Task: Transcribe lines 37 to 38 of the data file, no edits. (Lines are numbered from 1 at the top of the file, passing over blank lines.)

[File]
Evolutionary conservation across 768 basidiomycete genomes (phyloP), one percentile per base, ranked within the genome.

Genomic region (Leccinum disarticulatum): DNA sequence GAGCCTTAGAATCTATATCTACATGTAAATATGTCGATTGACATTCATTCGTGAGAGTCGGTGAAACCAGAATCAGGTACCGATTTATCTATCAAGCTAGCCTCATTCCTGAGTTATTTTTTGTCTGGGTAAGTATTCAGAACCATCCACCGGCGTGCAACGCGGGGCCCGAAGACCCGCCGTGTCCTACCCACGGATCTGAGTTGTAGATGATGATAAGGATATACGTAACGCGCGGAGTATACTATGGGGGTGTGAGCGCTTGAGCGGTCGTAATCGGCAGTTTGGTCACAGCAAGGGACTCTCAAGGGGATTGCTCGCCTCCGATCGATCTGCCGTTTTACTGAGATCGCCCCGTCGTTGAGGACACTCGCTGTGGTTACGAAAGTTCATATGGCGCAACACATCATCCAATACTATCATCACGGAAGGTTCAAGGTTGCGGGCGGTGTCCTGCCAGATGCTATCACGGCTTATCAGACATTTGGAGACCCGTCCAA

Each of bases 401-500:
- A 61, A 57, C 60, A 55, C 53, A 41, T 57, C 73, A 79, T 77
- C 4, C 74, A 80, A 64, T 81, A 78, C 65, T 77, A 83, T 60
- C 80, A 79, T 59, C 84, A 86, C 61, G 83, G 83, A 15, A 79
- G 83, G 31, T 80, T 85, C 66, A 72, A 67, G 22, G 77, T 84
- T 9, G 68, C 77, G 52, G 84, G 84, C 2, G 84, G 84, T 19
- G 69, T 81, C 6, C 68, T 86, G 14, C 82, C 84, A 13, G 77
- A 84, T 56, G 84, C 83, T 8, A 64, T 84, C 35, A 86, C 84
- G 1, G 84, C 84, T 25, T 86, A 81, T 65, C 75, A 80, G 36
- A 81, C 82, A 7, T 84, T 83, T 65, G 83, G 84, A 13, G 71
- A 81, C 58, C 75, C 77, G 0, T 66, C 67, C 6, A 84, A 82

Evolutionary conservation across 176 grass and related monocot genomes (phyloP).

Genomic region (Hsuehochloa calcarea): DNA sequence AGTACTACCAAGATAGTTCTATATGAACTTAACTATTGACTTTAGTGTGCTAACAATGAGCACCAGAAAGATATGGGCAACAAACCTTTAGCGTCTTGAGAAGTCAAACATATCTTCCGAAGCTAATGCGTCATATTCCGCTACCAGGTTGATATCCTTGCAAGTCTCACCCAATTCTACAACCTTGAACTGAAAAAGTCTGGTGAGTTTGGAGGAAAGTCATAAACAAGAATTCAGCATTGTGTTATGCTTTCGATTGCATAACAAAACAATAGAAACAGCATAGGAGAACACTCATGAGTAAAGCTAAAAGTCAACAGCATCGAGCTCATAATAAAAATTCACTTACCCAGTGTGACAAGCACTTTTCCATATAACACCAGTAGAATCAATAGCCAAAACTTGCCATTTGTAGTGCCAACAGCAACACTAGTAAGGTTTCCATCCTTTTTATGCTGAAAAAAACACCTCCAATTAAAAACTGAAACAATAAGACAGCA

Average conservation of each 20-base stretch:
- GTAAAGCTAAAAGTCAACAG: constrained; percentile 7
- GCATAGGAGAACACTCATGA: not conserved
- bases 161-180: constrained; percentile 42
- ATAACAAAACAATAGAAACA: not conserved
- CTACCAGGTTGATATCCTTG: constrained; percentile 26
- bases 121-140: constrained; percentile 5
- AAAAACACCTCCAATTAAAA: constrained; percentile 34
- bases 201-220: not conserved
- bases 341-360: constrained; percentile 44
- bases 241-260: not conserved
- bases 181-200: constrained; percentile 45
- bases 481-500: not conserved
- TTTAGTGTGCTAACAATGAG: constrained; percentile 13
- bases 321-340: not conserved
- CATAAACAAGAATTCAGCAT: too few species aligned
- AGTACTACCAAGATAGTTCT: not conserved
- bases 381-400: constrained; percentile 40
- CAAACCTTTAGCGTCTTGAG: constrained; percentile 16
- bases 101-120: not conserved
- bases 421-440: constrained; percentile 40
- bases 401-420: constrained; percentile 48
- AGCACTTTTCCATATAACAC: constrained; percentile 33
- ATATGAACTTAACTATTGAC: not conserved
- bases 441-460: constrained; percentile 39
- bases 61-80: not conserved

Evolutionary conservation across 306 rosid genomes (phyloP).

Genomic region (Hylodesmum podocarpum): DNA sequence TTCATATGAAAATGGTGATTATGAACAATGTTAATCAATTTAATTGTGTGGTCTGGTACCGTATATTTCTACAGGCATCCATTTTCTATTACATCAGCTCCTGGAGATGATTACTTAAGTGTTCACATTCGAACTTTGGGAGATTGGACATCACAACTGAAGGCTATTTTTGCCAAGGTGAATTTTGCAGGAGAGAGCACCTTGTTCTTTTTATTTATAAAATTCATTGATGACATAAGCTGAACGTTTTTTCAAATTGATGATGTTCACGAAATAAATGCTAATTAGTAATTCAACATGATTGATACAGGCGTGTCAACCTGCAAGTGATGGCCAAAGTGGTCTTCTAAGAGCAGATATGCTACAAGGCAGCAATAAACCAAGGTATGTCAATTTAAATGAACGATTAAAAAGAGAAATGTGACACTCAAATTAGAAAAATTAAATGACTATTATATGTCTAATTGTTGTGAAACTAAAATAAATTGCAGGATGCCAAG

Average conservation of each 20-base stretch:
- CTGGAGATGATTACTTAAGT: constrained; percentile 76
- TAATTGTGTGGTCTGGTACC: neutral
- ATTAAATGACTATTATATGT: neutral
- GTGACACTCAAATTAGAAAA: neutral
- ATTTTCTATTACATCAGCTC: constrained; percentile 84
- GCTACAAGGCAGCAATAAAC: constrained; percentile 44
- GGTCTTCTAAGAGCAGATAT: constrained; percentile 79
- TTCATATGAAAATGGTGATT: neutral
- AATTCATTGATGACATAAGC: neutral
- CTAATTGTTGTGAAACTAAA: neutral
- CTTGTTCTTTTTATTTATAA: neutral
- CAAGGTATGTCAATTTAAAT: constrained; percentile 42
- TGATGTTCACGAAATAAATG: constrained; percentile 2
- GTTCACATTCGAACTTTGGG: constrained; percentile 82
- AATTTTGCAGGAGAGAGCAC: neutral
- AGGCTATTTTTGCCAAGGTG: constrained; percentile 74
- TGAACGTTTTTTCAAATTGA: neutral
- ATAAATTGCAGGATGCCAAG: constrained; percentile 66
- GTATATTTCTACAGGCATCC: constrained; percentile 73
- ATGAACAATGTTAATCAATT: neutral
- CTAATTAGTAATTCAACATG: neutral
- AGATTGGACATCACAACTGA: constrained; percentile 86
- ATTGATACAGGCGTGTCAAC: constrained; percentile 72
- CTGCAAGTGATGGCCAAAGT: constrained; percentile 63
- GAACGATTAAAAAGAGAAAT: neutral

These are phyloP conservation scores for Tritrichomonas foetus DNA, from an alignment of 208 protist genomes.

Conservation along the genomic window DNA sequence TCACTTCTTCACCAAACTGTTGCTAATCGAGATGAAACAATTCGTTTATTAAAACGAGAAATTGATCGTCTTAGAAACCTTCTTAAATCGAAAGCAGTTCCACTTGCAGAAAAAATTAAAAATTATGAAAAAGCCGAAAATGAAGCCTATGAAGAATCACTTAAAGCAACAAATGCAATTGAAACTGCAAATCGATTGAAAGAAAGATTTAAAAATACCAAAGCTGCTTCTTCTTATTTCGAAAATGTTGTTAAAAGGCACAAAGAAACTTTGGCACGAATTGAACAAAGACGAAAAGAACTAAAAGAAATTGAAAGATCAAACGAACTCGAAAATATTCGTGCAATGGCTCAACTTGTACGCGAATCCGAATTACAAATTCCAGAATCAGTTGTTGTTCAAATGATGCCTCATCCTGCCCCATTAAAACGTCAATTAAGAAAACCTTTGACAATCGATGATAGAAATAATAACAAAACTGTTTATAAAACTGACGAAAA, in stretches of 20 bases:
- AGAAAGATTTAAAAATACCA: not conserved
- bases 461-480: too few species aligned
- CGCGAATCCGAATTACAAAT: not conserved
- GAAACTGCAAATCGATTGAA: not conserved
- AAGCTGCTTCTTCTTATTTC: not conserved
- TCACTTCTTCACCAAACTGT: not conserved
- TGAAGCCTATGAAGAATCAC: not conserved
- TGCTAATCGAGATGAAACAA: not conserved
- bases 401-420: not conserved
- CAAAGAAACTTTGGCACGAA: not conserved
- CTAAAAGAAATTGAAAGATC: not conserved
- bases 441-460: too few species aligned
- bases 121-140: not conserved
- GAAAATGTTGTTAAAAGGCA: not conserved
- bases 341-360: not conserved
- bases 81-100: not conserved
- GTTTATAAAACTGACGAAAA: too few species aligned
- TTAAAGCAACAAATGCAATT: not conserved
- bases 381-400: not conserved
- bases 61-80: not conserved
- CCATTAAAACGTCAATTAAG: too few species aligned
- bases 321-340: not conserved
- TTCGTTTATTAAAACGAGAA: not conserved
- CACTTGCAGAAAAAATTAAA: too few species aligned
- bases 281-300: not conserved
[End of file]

- bases 401-420: constrained; percentile 48
- AGCACTTTTCCATATAACAC: constrained; percentile 33